Your First Mammogram: what to expect
A mammogram is one of the most effective ways of detecting breast cancer as early as possible. However, it can be a nerve-racking experience – no matter if it’s your first, second or third mammogram – it might muster a raft of emotions. Knowing what to expect is one way to ease stress and move through the process smoothly.
Why a mammogram?
A mammogram is still the best procedure for detecting small lumps that can’t be felt by hand. It uses low-dose x-rays to create images of the breast tissue to reveal any abnormalities or problem areas.
What age should I start getting mammograms?
At Mercy Breast Clinic, we recommend that women aged 40-50 get a mammogram every year and women over 50, every second year. If you have a higher risk of developing breast cancer, speak to us about when you should start having regular mammograms.
What happens during the mammogram procedure?
Firstly, we’ll ask you to undress above the waist and provide you with a wrap to put on. Next, one of our specialists will ready the machine’s plates and position your breasts up onto the plates.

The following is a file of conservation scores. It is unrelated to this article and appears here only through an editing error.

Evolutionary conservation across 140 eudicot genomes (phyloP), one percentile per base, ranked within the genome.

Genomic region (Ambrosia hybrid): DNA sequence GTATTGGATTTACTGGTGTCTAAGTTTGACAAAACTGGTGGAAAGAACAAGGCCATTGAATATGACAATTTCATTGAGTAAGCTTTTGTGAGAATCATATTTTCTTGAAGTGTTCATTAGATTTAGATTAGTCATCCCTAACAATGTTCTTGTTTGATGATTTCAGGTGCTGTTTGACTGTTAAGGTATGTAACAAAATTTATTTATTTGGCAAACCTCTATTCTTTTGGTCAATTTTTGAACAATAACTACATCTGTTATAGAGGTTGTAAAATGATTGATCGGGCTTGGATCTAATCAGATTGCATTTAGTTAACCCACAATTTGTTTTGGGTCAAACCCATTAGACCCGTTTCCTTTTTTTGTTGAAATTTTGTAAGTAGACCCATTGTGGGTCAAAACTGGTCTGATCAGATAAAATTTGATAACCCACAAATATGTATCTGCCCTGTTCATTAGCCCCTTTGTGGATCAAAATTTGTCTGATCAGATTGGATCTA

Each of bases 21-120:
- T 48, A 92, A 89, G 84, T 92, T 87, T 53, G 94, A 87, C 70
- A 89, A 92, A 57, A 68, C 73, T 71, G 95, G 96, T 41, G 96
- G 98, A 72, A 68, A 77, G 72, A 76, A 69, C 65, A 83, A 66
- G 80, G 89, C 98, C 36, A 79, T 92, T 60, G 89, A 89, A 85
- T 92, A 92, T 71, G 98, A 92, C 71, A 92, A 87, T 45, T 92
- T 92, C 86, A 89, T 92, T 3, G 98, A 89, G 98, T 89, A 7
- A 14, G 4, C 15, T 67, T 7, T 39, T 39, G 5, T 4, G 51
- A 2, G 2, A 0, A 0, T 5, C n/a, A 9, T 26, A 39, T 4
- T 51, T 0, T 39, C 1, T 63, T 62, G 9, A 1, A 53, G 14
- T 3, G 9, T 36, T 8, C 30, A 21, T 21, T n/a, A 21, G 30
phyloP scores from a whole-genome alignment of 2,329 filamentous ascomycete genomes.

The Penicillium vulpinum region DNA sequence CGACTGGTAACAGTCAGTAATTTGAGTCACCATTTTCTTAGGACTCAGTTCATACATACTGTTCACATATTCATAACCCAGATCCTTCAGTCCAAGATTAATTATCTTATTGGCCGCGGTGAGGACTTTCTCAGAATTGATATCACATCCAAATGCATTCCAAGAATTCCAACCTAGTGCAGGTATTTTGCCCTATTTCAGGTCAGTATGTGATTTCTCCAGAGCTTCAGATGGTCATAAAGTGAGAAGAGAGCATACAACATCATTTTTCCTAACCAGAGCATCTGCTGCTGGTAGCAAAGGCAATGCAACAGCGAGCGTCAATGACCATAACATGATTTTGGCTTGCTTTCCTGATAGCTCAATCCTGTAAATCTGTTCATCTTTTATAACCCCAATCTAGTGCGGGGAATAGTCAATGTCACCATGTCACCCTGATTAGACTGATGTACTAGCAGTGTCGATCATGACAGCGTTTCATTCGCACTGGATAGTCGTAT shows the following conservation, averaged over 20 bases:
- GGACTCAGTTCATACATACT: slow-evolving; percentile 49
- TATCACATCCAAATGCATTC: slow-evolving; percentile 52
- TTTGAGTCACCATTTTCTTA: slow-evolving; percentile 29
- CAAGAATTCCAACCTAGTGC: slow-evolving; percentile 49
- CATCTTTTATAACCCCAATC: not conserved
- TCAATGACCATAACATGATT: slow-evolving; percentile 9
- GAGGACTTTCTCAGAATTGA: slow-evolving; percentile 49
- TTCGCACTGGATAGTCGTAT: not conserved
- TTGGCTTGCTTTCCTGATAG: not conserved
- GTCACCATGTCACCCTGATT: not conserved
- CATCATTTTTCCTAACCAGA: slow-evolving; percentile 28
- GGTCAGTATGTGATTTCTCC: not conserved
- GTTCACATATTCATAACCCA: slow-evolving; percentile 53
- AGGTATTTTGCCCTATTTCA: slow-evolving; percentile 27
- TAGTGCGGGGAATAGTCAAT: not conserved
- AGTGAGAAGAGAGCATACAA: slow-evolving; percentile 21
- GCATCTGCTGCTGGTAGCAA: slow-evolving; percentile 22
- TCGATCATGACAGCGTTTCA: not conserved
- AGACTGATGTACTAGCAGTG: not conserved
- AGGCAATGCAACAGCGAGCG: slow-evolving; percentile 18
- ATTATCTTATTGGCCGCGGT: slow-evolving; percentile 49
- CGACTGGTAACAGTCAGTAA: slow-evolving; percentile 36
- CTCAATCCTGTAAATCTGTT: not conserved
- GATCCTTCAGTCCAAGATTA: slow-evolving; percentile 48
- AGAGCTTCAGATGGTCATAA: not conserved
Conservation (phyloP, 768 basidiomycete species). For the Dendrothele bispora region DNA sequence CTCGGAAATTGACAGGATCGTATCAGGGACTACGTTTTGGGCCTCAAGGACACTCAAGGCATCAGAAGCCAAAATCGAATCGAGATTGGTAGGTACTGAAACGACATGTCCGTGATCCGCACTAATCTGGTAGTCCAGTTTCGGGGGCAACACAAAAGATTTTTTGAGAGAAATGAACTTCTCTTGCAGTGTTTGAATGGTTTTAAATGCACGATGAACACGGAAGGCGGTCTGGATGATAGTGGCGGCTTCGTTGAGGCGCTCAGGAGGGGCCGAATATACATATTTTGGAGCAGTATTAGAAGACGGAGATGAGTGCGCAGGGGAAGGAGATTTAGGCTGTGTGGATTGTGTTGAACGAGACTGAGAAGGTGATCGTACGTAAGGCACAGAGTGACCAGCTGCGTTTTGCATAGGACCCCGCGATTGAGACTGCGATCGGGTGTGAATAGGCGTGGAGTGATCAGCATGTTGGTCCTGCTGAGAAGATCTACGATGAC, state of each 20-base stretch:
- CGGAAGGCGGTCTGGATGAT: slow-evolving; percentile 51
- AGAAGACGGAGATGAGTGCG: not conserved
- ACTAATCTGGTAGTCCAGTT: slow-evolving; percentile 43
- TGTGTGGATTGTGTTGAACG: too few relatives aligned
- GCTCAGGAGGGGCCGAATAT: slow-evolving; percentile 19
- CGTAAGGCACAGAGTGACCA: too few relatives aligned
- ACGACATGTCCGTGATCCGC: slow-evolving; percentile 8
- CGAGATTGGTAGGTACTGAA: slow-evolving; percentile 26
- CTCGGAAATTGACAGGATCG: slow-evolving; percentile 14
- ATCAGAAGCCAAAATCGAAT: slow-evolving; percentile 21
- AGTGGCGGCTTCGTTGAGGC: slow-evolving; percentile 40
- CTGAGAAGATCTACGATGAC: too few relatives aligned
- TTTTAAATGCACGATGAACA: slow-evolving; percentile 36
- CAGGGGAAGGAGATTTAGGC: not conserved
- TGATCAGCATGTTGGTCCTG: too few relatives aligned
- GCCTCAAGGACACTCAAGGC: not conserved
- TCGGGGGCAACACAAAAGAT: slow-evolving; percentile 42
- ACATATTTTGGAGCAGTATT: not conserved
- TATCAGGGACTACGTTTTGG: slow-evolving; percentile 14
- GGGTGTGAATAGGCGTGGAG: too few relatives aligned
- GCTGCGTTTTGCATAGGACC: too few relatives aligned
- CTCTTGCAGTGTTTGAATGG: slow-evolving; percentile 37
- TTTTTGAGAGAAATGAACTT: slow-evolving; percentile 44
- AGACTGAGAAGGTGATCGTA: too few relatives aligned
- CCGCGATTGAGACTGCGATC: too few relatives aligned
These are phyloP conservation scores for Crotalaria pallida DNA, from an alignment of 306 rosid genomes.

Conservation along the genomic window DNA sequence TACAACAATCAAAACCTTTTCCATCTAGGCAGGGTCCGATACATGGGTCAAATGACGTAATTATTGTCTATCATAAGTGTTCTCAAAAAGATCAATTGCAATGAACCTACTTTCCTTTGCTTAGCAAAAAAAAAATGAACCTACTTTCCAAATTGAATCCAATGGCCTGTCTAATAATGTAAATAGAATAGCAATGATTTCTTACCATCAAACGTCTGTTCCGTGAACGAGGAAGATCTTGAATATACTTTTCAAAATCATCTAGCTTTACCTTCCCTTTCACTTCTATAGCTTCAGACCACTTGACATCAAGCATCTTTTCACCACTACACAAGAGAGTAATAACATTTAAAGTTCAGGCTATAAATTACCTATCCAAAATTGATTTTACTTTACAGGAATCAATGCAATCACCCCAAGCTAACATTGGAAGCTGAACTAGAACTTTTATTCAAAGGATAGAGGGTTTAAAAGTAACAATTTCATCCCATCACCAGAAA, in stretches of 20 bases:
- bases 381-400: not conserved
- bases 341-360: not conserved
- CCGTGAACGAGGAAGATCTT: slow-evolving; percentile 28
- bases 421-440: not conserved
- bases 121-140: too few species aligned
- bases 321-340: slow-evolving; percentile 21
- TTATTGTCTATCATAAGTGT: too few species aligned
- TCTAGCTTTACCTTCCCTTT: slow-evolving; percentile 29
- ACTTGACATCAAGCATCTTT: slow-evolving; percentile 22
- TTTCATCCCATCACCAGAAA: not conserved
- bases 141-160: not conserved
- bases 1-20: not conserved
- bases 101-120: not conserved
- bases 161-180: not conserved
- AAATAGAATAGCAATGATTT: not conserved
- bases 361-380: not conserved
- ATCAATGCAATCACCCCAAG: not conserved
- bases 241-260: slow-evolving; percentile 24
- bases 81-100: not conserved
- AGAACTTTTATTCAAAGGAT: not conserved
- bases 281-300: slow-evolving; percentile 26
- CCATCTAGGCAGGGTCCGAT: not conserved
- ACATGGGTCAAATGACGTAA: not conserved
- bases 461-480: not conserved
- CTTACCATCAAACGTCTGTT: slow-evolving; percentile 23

The upper plate will then be lowered, compressing your breasts for a short period of time while our specialist takes x-ray pictures. You may feel slight discomfort when your breasts are flattened between the plates – if it becomes too unbearable please tell us.
The entire procedure will take approximately 20minutes – with the actual breast compression lasting only a few minutes. We’ll have results ready to discuss with you immediately after your mammogram.
What should I do or tell the specialist before my mammogram?
Many women schedule their mammograms around their period cycle. The days leading up to your period, or during your flow, can make your breasts more tender.
If you are experiencing or have experienced any breast changes or problems please talk to us about these before your mammogram. It’s also important that you inform us about any medical history that could affect your breast cancer risk—such as breast cancer in your family or hormone risk, or if you are pregnant or breastfeeding.
Watch Jackie Clark visit us for a mammogram with Monty Betham